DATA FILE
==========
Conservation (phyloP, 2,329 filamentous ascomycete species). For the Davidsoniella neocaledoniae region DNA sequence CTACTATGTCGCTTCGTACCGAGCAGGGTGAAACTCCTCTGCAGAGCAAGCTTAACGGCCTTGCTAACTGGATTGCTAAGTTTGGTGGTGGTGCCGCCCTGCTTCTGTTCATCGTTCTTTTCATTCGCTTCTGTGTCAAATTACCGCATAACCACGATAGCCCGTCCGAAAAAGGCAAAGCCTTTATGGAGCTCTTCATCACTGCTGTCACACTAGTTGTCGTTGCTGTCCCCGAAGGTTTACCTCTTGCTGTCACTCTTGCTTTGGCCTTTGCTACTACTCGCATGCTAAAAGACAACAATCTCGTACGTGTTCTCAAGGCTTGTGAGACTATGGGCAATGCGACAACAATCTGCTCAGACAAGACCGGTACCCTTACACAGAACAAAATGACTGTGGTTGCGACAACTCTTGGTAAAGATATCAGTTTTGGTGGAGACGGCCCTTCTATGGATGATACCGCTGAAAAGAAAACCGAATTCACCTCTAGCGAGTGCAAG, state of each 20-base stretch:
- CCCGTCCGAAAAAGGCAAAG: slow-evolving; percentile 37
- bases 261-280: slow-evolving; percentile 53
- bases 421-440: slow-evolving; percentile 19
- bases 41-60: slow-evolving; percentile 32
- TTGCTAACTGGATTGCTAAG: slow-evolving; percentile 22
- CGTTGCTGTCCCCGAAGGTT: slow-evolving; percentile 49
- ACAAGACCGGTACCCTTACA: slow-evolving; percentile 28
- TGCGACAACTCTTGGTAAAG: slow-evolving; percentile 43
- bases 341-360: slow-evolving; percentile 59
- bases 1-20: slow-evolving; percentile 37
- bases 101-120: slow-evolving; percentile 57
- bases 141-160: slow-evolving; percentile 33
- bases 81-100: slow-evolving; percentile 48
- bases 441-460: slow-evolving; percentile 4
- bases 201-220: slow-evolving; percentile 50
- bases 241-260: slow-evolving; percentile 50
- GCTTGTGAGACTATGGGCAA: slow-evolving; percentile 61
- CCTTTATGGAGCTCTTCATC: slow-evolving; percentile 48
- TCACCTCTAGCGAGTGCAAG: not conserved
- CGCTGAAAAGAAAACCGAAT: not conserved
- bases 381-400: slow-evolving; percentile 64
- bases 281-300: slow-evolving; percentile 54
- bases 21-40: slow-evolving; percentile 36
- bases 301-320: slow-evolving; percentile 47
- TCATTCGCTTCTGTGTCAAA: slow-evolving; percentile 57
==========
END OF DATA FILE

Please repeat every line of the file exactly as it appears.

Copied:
Conservation (phyloP, 2,329 filamentous ascomycete species). For the Davidsoniella neocaledoniae region DNA sequence CTACTATGTCGCTTCGTACCGAGCAGGGTGAAACTCCTCTGCAGAGCAAGCTTAACGGCCTTGCTAACTGGATTGCTAAGTTTGGTGGTGGTGCCGCCCTGCTTCTGTTCATCGTTCTTTTCATTCGCTTCTGTGTCAAATTACCGCATAACCACGATAGCCCGTCCGAAAAAGGCAAAGCCTTTATGGAGCTCTTCATCACTGCTGTCACACTAGTTGTCGTTGCTGTCCCCGAAGGTTTACCTCTTGCTGTCACTCTTGCTTTGGCCTTTGCTACTACTCGCATGCTAAAAGACAACAATCTCGTACGTGTTCTCAAGGCTTGTGAGACTATGGGCAATGCGACAACAATCTGCTCAGACAAGACCGGTACCCTTACACAGAACAAAATGACTGTGGTTGCGACAACTCTTGGTAAAGATATCAGTTTTGGTGGAGACGGCCCTTCTATGGATGATACCGCTGAAAAGAAAACCGAATTCACCTCTAGCGAGTGCAAG, state of each 20-base stretch:
- CCCGTCCGAAAAAGGCAAAG: slow-evolving; percentile 37
- bases 261-280: slow-evolving; percentile 53
- bases 421-440: slow-evolving; percentile 19
- bases 41-60: slow-evolving; percentile 32
- TTGCTAACTGGATTGCTAAG: slow-evolving; percentile 22
- CGTTGCTGTCCCCGAAGGTT: slow-evolving; percentile 49
- ACAAGACCGGTACCCTTACA: slow-evolving; percentile 28
- TGCGACAACTCTTGGTAAAG: slow-evolving; percentile 43
- bases 341-360: slow-evolving; percentile 59
- bases 1-20: slow-evolving; percentile 37
- bases 101-120: slow-evolving; percentile 57
- bases 141-160: slow-evolving; percentile 33
- bases 81-100: slow-evolving; percentile 48
- bases 441-460: slow-evolving; percentile 4
- bases 201-220: slow-evolving; percentile 50
- bases 241-260: slow-evolving; percentile 50
- GCTTGTGAGACTATGGGCAA: slow-evolving; percentile 61
- CCTTTATGGAGCTCTTCATC: slow-evolving; percentile 48
- TCACCTCTAGCGAGTGCAAG: not conserved
- CGCTGAAAAGAAAACCGAAT: not conserved
- bases 381-400: slow-evolving; percentile 64
- bases 281-300: slow-evolving; percentile 54
- bases 21-40: slow-evolving; percentile 36
- bases 301-320: slow-evolving; percentile 47
- TCATTCGCTTCTGTGTCAAA: slow-evolving; percentile 57